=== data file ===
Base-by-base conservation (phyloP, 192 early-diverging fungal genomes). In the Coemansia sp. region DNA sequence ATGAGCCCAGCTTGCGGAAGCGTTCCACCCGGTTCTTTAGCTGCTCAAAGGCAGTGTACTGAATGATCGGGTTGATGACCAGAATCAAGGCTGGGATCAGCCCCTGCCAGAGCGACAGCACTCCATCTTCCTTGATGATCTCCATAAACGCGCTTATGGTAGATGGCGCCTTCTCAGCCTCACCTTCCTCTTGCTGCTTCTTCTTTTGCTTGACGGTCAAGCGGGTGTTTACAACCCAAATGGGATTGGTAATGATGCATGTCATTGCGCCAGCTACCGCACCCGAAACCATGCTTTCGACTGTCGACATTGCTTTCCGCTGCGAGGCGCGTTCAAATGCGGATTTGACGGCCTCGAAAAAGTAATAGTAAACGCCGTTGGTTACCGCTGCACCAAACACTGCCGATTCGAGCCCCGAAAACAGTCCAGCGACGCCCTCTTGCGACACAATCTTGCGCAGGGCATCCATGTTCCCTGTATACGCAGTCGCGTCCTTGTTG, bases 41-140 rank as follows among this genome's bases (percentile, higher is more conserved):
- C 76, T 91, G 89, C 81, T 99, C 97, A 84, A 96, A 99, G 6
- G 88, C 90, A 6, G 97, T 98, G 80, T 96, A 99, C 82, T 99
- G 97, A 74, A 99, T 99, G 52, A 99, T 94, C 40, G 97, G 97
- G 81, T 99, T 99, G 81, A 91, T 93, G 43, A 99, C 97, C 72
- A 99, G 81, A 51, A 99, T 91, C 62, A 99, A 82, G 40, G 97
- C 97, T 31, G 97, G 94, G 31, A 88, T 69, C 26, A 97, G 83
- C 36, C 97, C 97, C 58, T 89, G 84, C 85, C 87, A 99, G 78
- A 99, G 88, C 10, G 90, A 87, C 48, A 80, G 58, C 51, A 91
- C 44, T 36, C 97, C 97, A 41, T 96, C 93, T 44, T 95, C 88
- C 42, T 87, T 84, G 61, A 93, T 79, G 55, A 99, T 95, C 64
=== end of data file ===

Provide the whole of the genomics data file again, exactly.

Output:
Base-by-base conservation (phyloP, 192 early-diverging fungal genomes). In the Coemansia sp. region DNA sequence ATGAGCCCAGCTTGCGGAAGCGTTCCACCCGGTTCTTTAGCTGCTCAAAGGCAGTGTACTGAATGATCGGGTTGATGACCAGAATCAAGGCTGGGATCAGCCCCTGCCAGAGCGACAGCACTCCATCTTCCTTGATGATCTCCATAAACGCGCTTATGGTAGATGGCGCCTTCTCAGCCTCACCTTCCTCTTGCTGCTTCTTCTTTTGCTTGACGGTCAAGCGGGTGTTTACAACCCAAATGGGATTGGTAATGATGCATGTCATTGCGCCAGCTACCGCACCCGAAACCATGCTTTCGACTGTCGACATTGCTTTCCGCTGCGAGGCGCGTTCAAATGCGGATTTGACGGCCTCGAAAAAGTAATAGTAAACGCCGTTGGTTACCGCTGCACCAAACACTGCCGATTCGAGCCCCGAAAACAGTCCAGCGACGCCCTCTTGCGACACAATCTTGCGCAGGGCATCCATGTTCCCTGTATACGCAGTCGCGTCCTTGTTG, bases 41-140 rank as follows among this genome's bases (percentile, higher is more conserved):
- C 76, T 91, G 89, C 81, T 99, C 97, A 84, A 96, A 99, G 6
- G 88, C 90, A 6, G 97, T 98, G 80, T 96, A 99, C 82, T 99
- G 97, A 74, A 99, T 99, G 52, A 99, T 94, C 40, G 97, G 97
- G 81, T 99, T 99, G 81, A 91, T 93, G 43, A 99, C 97, C 72
- A 99, G 81, A 51, A 99, T 91, C 62, A 99, A 82, G 40, G 97
- C 97, T 31, G 97, G 94, G 31, A 88, T 69, C 26, A 97, G 83
- C 36, C 97, C 97, C 58, T 89, G 84, C 85, C 87, A 99, G 78
- A 99, G 88, C 10, G 90, A 87, C 48, A 80, G 58, C 51, A 91
- C 44, T 36, C 97, C 97, A 41, T 96, C 93, T 44, T 95, C 88
- C 42, T 87, T 84, G 61, A 93, T 79, G 55, A 99, T 95, C 64